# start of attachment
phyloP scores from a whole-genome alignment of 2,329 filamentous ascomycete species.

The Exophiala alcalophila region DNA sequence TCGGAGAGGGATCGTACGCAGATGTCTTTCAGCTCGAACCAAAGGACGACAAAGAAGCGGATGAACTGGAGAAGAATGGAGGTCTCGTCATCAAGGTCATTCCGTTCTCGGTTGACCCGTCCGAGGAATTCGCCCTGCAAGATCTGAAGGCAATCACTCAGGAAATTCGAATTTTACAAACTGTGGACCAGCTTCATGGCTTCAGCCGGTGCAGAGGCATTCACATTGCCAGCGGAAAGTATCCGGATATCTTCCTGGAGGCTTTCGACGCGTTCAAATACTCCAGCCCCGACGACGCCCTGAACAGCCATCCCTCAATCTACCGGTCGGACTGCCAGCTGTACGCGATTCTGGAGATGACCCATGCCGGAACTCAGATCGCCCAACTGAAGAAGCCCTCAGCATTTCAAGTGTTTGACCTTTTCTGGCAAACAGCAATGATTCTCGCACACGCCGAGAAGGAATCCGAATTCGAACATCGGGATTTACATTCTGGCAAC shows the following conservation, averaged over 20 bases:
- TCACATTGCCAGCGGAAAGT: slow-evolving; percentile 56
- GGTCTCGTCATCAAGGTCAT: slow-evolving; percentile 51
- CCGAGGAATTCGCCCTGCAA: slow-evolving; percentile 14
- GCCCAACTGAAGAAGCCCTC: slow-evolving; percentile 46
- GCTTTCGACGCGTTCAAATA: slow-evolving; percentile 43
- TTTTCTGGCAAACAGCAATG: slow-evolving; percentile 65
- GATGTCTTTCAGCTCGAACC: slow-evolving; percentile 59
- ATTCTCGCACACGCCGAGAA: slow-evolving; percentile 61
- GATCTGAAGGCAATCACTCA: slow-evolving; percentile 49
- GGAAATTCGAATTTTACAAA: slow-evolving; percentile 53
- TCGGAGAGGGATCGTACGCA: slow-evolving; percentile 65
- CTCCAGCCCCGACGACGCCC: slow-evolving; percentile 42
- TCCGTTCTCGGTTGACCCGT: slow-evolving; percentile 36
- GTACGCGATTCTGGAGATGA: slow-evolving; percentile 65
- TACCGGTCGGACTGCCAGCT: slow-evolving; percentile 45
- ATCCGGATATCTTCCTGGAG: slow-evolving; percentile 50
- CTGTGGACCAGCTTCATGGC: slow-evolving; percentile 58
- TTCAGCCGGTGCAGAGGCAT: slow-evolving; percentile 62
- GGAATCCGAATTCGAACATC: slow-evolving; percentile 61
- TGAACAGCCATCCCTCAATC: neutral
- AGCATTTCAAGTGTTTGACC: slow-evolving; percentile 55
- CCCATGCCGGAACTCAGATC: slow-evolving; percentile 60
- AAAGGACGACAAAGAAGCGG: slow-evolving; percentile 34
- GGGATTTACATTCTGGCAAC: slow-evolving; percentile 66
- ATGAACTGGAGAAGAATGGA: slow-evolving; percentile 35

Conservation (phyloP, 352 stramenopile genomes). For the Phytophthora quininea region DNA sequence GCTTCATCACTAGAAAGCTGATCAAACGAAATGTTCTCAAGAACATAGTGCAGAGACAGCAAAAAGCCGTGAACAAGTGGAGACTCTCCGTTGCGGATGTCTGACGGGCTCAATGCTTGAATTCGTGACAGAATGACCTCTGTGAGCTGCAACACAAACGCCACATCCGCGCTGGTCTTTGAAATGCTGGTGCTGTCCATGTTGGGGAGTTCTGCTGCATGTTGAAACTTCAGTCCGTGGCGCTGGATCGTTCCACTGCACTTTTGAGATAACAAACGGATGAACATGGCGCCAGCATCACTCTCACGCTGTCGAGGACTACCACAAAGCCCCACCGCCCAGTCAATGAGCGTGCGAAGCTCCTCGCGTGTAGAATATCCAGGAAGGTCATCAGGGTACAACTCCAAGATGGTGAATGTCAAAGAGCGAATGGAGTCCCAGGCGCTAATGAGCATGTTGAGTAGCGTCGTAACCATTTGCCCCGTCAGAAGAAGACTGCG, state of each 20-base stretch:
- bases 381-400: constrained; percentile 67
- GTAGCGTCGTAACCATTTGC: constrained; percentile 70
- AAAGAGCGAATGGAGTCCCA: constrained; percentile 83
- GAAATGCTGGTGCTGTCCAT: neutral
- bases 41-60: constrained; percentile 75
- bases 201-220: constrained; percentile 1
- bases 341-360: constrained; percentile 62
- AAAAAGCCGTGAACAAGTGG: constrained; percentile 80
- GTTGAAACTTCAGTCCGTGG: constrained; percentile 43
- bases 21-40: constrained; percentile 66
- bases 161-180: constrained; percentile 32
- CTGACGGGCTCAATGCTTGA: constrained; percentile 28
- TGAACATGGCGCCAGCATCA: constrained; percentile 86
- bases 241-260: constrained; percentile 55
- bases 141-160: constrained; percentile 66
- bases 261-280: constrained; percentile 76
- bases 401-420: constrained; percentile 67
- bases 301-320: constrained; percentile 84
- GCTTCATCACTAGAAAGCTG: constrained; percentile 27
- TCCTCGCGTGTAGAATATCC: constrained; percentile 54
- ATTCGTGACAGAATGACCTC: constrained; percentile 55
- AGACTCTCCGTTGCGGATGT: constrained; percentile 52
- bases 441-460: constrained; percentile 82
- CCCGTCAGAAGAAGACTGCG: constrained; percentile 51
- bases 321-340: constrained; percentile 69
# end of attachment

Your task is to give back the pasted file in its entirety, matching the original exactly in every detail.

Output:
phyloP scores from a whole-genome alignment of 2,329 filamentous ascomycete species.

The Exophiala alcalophila region DNA sequence TCGGAGAGGGATCGTACGCAGATGTCTTTCAGCTCGAACCAAAGGACGACAAAGAAGCGGATGAACTGGAGAAGAATGGAGGTCTCGTCATCAAGGTCATTCCGTTCTCGGTTGACCCGTCCGAGGAATTCGCCCTGCAAGATCTGAAGGCAATCACTCAGGAAATTCGAATTTTACAAACTGTGGACCAGCTTCATGGCTTCAGCCGGTGCAGAGGCATTCACATTGCCAGCGGAAAGTATCCGGATATCTTCCTGGAGGCTTTCGACGCGTTCAAATACTCCAGCCCCGACGACGCCCTGAACAGCCATCCCTCAATCTACCGGTCGGACTGCCAGCTGTACGCGATTCTGGAGATGACCCATGCCGGAACTCAGATCGCCCAACTGAAGAAGCCCTCAGCATTTCAAGTGTTTGACCTTTTCTGGCAAACAGCAATGATTCTCGCACACGCCGAGAAGGAATCCGAATTCGAACATCGGGATTTACATTCTGGCAAC shows the following conservation, averaged over 20 bases:
- TCACATTGCCAGCGGAAAGT: slow-evolving; percentile 56
- GGTCTCGTCATCAAGGTCAT: slow-evolving; percentile 51
- CCGAGGAATTCGCCCTGCAA: slow-evolving; percentile 14
- GCCCAACTGAAGAAGCCCTC: slow-evolving; percentile 46
- GCTTTCGACGCGTTCAAATA: slow-evolving; percentile 43
- TTTTCTGGCAAACAGCAATG: slow-evolving; percentile 65
- GATGTCTTTCAGCTCGAACC: slow-evolving; percentile 59
- ATTCTCGCACACGCCGAGAA: slow-evolving; percentile 61
- GATCTGAAGGCAATCACTCA: slow-evolving; percentile 49
- GGAAATTCGAATTTTACAAA: slow-evolving; percentile 53
- TCGGAGAGGGATCGTACGCA: slow-evolving; percentile 65
- CTCCAGCCCCGACGACGCCC: slow-evolving; percentile 42
- TCCGTTCTCGGTTGACCCGT: slow-evolving; percentile 36
- GTACGCGATTCTGGAGATGA: slow-evolving; percentile 65
- TACCGGTCGGACTGCCAGCT: slow-evolving; percentile 45
- ATCCGGATATCTTCCTGGAG: slow-evolving; percentile 50
- CTGTGGACCAGCTTCATGGC: slow-evolving; percentile 58
- TTCAGCCGGTGCAGAGGCAT: slow-evolving; percentile 62
- GGAATCCGAATTCGAACATC: slow-evolving; percentile 61
- TGAACAGCCATCCCTCAATC: neutral
- AGCATTTCAAGTGTTTGACC: slow-evolving; percentile 55
- CCCATGCCGGAACTCAGATC: slow-evolving; percentile 60
- AAAGGACGACAAAGAAGCGG: slow-evolving; percentile 34
- GGGATTTACATTCTGGCAAC: slow-evolving; percentile 66
- ATGAACTGGAGAAGAATGGA: slow-evolving; percentile 35

Conservation (phyloP, 352 stramenopile genomes). For the Phytophthora quininea region DNA sequence GCTTCATCACTAGAAAGCTGATCAAACGAAATGTTCTCAAGAACATAGTGCAGAGACAGCAAAAAGCCGTGAACAAGTGGAGACTCTCCGTTGCGGATGTCTGACGGGCTCAATGCTTGAATTCGTGACAGAATGACCTCTGTGAGCTGCAACACAAACGCCACATCCGCGCTGGTCTTTGAAATGCTGGTGCTGTCCATGTTGGGGAGTTCTGCTGCATGTTGAAACTTCAGTCCGTGGCGCTGGATCGTTCCACTGCACTTTTGAGATAACAAACGGATGAACATGGCGCCAGCATCACTCTCACGCTGTCGAGGACTACCACAAAGCCCCACCGCCCAGTCAATGAGCGTGCGAAGCTCCTCGCGTGTAGAATATCCAGGAAGGTCATCAGGGTACAACTCCAAGATGGTGAATGTCAAAGAGCGAATGGAGTCCCAGGCGCTAATGAGCATGTTGAGTAGCGTCGTAACCATTTGCCCCGTCAGAAGAAGACTGCG, state of each 20-base stretch:
- bases 381-400: constrained; percentile 67
- GTAGCGTCGTAACCATTTGC: constrained; percentile 70
- AAAGAGCGAATGGAGTCCCA: constrained; percentile 83
- GAAATGCTGGTGCTGTCCAT: neutral
- bases 41-60: constrained; percentile 75
- bases 201-220: constrained; percentile 1
- bases 341-360: constrained; percentile 62
- AAAAAGCCGTGAACAAGTGG: constrained; percentile 80
- GTTGAAACTTCAGTCCGTGG: constrained; percentile 43
- bases 21-40: constrained; percentile 66
- bases 161-180: constrained; percentile 32
- CTGACGGGCTCAATGCTTGA: constrained; percentile 28
- TGAACATGGCGCCAGCATCA: constrained; percentile 86
- bases 241-260: constrained; percentile 55
- bases 141-160: constrained; percentile 66
- bases 261-280: constrained; percentile 76
- bases 401-420: constrained; percentile 67
- bases 301-320: constrained; percentile 84
- GCTTCATCACTAGAAAGCTG: constrained; percentile 27
- TCCTCGCGTGTAGAATATCC: constrained; percentile 54
- ATTCGTGACAGAATGACCTC: constrained; percentile 55
- AGACTCTCCGTTGCGGATGT: constrained; percentile 52
- bases 441-460: constrained; percentile 82
- CCCGTCAGAAGAAGACTGCG: constrained; percentile 51
- bases 321-340: constrained; percentile 69